US claims huge chunk of seabed amid strategic push for resources
THE US extended its claims on the ocean floor by an area twice the size of California, securing rights to potentially resource-rich seabeds at a time when Washington is ramping up efforts to safeguard supplies of minerals key to future technologies.
The so-called Extended Continental Shelf covers about 1 million square km, predominantly in the Arctic and Bering Sea, an area of increasing strategic importance where Canada and Russia also have claims. The US has also declared the shelf’s boundaries in the Atlantic, Pacific and Gulf of Mexico.
The long-awaited announcement earlier this week maps the outer reaches of the US continental shelf, the country’s land territory under the sea. Under international law, countries have economic rights to natural resources on, and under, the seabed floor based on the boundaries of their continental shelves.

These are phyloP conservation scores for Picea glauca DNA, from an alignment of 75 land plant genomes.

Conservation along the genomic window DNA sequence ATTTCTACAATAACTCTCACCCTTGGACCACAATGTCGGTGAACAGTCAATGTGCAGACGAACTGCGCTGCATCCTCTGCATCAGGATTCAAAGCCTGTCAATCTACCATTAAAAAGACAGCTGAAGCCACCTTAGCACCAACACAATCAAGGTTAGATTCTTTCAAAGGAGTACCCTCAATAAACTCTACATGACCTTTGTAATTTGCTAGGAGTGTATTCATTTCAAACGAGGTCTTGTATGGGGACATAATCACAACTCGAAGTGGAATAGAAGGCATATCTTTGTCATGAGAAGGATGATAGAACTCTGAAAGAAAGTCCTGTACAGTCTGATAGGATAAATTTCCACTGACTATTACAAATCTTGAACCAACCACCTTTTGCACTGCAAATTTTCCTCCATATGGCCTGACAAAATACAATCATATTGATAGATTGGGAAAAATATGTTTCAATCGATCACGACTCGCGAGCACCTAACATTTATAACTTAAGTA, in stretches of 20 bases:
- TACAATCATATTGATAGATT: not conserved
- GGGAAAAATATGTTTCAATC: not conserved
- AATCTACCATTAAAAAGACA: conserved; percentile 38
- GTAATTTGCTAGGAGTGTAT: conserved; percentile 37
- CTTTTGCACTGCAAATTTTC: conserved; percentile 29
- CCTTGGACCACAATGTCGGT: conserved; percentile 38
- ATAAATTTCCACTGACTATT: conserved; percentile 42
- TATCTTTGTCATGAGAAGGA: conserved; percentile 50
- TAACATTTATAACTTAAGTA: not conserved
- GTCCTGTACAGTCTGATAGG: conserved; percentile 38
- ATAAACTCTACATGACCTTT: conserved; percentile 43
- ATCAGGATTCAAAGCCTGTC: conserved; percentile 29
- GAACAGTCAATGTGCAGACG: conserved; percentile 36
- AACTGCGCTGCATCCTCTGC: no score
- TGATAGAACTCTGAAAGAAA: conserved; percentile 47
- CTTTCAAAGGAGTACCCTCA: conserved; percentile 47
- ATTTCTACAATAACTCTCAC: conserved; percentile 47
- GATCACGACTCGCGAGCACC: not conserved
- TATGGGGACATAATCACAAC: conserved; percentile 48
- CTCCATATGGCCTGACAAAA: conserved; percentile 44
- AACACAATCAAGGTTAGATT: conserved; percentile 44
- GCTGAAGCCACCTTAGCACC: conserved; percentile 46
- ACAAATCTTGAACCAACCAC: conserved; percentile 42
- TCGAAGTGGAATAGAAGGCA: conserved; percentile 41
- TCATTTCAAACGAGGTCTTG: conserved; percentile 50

“It’s a huge deal because it’s a huge amount of territory,” said Rebecca Pincus, director of the Polar Institute at the Wilson Center in Washington, which has devoted an entire web page to the ramifications of this week’s news. “It’s US sovereignty over the seabed floor, and so whether it’s seabed mining, or oil and gas leasing, or cables, or what have you, the US is announcing the borders of its ECS and will have sovereignty over those decisions.”
The US State Department said that the development “is about geography, not resources”.
The US, like all countries, has “an inherent interest in knowing, and declaring to others, the extent of its ECS and thus where it is entitled to exercise sovereign rights” it said in an emailed response to questions. Continued mapping and exploration will be needed to understand the areas’ habitats, ecosystems, biodiversity and resources, it added.